A script that scores in the 6s usually is one that shows that the writer is talented and knows what s/he is doing but one with which the judges disagree in terms of structure and character choices. It’s one that wasn’t as fascinating as it could have been, along the lines of a good first draft. Okay but not finished. (A typical problem with PP scripts in the 6s is that while the writing is good, the script doesn’t come together as a whole. We call this the “You can’t have a great script without great writing but you too often see great writing still not creating a great script” Syndrome.”)
A script below 6 is one that has serious flaws in terms of premise, story, and characterization. The lower you go, the more serious the flaws, with the addition of other problems: Formatting problems that make the script difficult – sometimes impossible – to read; writing that is, frankly, inadequate, with unclear stage directions, dull/unrealistic/stereotypical dialog. The sort of thing that doesn’t instill confidence in readers/judges/audiences.
The Spec Scriptacular
Just as in the PP, Spec Scriptacular scripts are given a score of from 1.00 to 10.00 points. There is no list of specific elements that have to be included, or excluded either. For series specs, it’s a matter of each judge reading each entry and it based on his/her overall reaction to the material, ala “Wow, this really nails the show. It’s the best episode the series could possibly have [or not].” For TV movies/screenplays/specials, it’s all about the excitement the read the generates, ala, “Holy crap, I’d love to see this, and so would millions of others [or not].”
Again, experience and knowledge of the buying and audience markets are a big part of this reaction, so SS scripts are getting the same kind of read they would in the industry.
Over time, patterns similar to those in the PP have evolved in the SS as follows:
No one gets a 10. A script that knocks out everyone who’s read it, that is at the level of a pro at his/her peak and makes everyone who reads it wish they’d written it, gets in the 9s. Sometimes the very high 9s, but not even Shakespeare’s latest episode of MACBETH would get a 10. (Hmm, I could be wrong there.)
A script that is head and shoulders above everything else in terms of the values of its genre, which shows a thorough understanding of the creative and practical aspects of TV writing and, if its a series spec, of the style and substance of the show it’s intended to be part of, or that just plain makes the judges want to watch that show, usually scores in the 8s.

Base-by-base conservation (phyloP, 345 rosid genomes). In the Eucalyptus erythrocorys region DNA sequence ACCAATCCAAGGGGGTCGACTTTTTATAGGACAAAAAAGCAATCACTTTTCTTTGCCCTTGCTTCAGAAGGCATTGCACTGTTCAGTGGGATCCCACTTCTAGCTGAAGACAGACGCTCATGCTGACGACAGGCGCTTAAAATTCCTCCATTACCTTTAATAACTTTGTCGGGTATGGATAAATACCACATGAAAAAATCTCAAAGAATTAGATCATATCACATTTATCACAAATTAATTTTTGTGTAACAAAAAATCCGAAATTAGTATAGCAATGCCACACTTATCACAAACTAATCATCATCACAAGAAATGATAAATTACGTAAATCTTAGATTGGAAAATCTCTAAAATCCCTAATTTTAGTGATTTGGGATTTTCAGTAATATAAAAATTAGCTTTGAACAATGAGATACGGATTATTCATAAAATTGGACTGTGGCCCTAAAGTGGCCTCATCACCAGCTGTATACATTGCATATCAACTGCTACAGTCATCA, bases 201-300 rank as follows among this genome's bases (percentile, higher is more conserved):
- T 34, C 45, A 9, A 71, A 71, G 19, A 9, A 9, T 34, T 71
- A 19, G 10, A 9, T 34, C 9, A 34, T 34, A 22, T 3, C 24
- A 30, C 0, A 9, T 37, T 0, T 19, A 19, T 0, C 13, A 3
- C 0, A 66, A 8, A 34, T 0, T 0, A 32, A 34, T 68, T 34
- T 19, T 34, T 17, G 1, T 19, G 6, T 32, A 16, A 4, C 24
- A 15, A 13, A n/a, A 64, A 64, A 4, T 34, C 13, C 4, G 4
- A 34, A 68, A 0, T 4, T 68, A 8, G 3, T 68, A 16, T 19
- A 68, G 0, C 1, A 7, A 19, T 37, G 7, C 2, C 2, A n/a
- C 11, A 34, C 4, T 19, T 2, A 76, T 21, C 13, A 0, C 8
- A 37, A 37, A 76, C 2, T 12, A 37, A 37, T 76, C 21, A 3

A script that is professional through and through but could benefit from a rewrite because it’s just not hitting everything strongly enough usually scores in the 7s.
A script that scores in the 6s usually is one that shows that the writer is talented and knows what s/he is doing but one with which the judges disagree in terms of a lot of its story and character choices. It’s one that doesn’t realize its potential but feels like a good first draft.
A script that scores in the 5s or less is one that’s got some good ideas and clever and/or meaningful moments but simply isn’t at a professional level yet in terms of style, substance, and presentation (think format). It’s not a case of this or that being wrong, or of choices that could’ve been better but of a need for the script to be elevated all-round. For the writer to learn more about the craft of storytelling, especially structure and, unfortunately, the correct use of language. In other words, the writing needs, simply to be “better.”
Uh-oh, I’ve only just begun but already have run out of time and space (which makes me wish even more than ever that I was The Doctor on DOCTOR WHO). Let me take a breath.
COMING NEXT WEEK: Ideas about making the contests a better experience for everyone who enters. I’m talking pricing, prizes, due dates, feedback, and, who knows, maybe even some kind of manuscript registration element. And wouldn’t it be cool if not only the judges but our visitors could read the Winners?
EDITED TO ADD: Click HERE for Part 2